We know of sleeping viruses, like that of the measles which is capable of remaining ten years in the human brain, but can a virus survive three thousand years?

The scholars and labourers who worked at Tutankhamun’s tomb were not the only ones to complain of diverse illnesses engendered by an assiduous frequentation of necropolises, Egyptian or otherwise.  All archaeologists who have worked in subterranean tombs have known these sorts of maladies.  Among the French egyptologists, Pr Leclan, who spent part of his existence exploring pharaonic necropolises, has noted that the dust of the tombs provokes two sorts of reactions:

 – a skin reaction, skin irritation, eruption of sores on the hands, principally between the fingers;

 – slight respiratory difficulties, with inflammation of the throat, little dry cough, provoked by deposits of dust on the mucuses.

These are the known symptoms of the “Copte sickness” suffered by Howard Carter and his collaborators.  Pr Leclan declares:

“But these little problems do not deeply affect the health of a fit individual.  They go away in a few days, as soon as one ceases to live amongst old papyrus, mummies and skeletons…”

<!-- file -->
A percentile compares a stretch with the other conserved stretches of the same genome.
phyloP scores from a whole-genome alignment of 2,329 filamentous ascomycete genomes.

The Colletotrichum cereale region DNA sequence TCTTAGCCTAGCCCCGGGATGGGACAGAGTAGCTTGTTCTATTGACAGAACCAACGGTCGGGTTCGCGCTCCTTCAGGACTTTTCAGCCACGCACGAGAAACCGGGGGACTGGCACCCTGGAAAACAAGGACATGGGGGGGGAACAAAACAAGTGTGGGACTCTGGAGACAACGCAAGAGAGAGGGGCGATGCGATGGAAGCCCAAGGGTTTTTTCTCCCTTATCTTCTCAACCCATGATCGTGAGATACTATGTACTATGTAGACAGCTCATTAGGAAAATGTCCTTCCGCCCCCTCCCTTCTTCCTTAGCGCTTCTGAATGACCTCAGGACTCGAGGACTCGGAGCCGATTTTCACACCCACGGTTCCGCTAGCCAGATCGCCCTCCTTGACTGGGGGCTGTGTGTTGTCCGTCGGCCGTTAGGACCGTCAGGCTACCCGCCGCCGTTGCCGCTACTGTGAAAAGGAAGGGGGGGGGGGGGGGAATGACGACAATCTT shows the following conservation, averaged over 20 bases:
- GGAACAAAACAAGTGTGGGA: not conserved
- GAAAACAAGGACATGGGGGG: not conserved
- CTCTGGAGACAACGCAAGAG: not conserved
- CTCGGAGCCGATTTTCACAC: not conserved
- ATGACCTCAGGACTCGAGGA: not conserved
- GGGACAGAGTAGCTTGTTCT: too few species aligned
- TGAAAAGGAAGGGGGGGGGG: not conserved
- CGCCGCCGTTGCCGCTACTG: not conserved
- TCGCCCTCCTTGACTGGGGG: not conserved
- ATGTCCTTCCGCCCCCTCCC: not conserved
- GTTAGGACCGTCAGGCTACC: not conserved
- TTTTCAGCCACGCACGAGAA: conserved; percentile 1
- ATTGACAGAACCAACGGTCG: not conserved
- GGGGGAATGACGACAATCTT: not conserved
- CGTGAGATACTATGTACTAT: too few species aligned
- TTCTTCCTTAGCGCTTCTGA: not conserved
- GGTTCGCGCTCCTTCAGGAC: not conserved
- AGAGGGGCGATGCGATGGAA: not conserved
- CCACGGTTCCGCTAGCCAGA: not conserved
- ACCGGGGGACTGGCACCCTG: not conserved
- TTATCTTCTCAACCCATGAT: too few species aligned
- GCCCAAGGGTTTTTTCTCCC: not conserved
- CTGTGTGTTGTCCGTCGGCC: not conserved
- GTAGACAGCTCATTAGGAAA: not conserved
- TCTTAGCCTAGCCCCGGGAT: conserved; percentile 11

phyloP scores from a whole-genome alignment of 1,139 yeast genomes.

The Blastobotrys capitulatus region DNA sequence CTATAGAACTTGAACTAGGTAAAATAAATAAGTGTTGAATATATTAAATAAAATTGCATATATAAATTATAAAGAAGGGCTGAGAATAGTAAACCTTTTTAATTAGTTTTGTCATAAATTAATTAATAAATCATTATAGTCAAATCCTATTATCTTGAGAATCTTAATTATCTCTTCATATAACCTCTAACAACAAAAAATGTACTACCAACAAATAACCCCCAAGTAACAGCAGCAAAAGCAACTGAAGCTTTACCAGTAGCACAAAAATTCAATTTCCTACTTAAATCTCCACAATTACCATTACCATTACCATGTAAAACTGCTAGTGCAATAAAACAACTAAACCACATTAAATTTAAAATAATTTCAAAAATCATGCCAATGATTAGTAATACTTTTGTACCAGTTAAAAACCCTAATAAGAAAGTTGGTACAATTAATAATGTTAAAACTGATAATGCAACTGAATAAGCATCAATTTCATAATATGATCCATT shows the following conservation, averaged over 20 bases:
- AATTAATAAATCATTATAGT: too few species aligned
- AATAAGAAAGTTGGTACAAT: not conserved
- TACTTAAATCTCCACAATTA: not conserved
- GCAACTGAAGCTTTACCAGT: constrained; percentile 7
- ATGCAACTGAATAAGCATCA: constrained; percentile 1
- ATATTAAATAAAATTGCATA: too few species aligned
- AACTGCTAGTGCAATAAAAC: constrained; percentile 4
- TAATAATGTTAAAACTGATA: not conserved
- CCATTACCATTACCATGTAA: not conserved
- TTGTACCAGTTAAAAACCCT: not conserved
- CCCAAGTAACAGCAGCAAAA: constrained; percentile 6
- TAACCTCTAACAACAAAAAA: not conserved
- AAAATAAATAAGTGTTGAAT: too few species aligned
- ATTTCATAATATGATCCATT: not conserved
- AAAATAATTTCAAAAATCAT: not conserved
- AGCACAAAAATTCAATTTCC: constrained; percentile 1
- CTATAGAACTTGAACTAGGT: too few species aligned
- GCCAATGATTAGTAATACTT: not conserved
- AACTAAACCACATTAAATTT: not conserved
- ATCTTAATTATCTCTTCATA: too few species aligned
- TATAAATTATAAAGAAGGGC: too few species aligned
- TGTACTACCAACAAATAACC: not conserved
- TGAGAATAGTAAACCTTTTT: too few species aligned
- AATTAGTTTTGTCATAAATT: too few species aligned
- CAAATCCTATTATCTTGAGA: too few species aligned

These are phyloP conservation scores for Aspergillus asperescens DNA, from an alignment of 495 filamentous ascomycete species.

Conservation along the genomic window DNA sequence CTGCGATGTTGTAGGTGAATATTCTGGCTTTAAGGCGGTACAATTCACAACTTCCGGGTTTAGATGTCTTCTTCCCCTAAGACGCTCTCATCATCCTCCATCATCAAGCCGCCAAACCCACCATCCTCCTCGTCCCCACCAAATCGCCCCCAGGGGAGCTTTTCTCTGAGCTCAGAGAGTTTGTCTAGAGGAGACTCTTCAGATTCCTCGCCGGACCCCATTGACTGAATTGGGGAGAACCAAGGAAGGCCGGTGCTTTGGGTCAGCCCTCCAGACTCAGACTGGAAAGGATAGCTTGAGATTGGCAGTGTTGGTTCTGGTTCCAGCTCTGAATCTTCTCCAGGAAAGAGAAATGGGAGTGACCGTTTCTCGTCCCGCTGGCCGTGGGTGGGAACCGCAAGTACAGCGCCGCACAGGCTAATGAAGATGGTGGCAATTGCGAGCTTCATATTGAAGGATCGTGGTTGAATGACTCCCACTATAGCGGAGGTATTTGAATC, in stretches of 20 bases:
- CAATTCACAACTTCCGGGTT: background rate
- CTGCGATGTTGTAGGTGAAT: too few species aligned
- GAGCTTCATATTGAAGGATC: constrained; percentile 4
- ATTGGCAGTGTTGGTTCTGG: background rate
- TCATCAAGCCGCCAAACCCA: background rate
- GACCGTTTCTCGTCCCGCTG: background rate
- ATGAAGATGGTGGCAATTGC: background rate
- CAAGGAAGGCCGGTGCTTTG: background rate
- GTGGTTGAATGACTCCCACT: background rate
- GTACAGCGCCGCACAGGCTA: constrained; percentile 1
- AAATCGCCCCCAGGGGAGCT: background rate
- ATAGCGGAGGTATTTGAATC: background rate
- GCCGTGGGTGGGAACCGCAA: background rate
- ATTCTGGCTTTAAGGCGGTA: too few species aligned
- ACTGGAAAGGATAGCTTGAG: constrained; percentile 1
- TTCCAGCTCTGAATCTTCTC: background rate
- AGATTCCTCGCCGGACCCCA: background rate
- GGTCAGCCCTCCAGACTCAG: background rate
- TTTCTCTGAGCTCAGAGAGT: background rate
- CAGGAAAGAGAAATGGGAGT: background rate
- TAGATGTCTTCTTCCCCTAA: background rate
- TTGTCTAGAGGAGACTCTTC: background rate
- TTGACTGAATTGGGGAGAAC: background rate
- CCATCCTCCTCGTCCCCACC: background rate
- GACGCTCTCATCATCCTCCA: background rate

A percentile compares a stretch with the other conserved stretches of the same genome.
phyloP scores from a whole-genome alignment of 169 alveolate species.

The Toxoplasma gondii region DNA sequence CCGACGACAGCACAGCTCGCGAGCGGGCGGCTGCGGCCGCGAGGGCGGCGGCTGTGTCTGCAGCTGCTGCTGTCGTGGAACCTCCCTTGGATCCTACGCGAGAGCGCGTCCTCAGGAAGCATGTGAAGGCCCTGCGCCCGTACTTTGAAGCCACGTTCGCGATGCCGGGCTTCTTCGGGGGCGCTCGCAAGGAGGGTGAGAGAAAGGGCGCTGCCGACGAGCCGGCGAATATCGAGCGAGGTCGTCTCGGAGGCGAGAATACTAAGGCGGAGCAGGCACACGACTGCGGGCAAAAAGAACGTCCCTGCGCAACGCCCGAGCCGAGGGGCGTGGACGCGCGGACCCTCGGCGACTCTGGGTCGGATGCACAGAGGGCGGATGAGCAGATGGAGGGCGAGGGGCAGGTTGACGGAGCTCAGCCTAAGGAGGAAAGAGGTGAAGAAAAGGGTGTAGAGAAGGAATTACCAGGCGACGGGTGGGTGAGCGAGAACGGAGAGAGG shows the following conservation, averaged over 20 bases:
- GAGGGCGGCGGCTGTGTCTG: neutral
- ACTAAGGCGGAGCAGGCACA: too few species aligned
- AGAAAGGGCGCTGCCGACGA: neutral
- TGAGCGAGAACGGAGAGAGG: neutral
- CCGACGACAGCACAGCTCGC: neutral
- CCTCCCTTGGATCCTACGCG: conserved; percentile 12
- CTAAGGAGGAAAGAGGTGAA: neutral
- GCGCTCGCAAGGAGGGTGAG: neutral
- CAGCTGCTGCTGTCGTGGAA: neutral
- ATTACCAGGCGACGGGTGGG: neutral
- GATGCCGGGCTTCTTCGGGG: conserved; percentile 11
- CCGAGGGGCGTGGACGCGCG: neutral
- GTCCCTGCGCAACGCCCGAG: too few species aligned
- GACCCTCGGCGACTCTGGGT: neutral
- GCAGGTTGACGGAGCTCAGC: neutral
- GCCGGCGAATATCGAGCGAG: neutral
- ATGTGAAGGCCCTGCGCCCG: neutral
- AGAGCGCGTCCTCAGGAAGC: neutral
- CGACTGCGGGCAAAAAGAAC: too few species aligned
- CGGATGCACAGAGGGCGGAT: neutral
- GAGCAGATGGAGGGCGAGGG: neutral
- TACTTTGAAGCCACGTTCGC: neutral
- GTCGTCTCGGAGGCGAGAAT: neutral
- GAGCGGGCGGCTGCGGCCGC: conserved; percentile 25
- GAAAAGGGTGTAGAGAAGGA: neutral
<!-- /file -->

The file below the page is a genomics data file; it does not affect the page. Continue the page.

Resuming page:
The idea of an allergy is therefore more credible.  Its parasite would be Pediculoides ventricosus.  However, the Copte sickness was never really mortal and does not completely explain all these deaths in serie.

It is evident that the respiratory difficulties noted by everyone can have unfortunate repercussions for people whose lungs are already fragile.  We have already said that this was the case with Lord Carnavon.

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The strangest theory comes from South Africa.  It does away with any idea of curse and does not retain the virus hypothesis.  This time, the guilty party, or rather parties, are bats.

On 29 September 1955, John Wiles, a big strong blond man, employed by the Geological Society of Southern Rhodesia, starts out for his new place of work.  A cave situated near a village called Kariba, in the middle of the Urugwe natural reserve.  With the help of an engineer named Dawson and a driller named Schwartz, he has to explore the cave where, it is believed, large deposits of bat excrements are accumulated.  His society envisages using this sort of “guano” to make fertilizer.

With the help of a ladder made from the roots of a fig tree, Wiles hauls himself up to the cave’s opening.  He discovers that it is prolonged, underground, by a labyrinth of tunnels.  He descends farther and farther…  At more than one hundred metres down, he arrives at a vast room.  A nauseating odour fills his nostrils.  The ground is covered with a moist substance over which thousands of cockroaches and crickets are running.  Attached to the vault, flattened against the walls, there are myriads of giant bats.  Some of them have a breadth of sixty centimetres.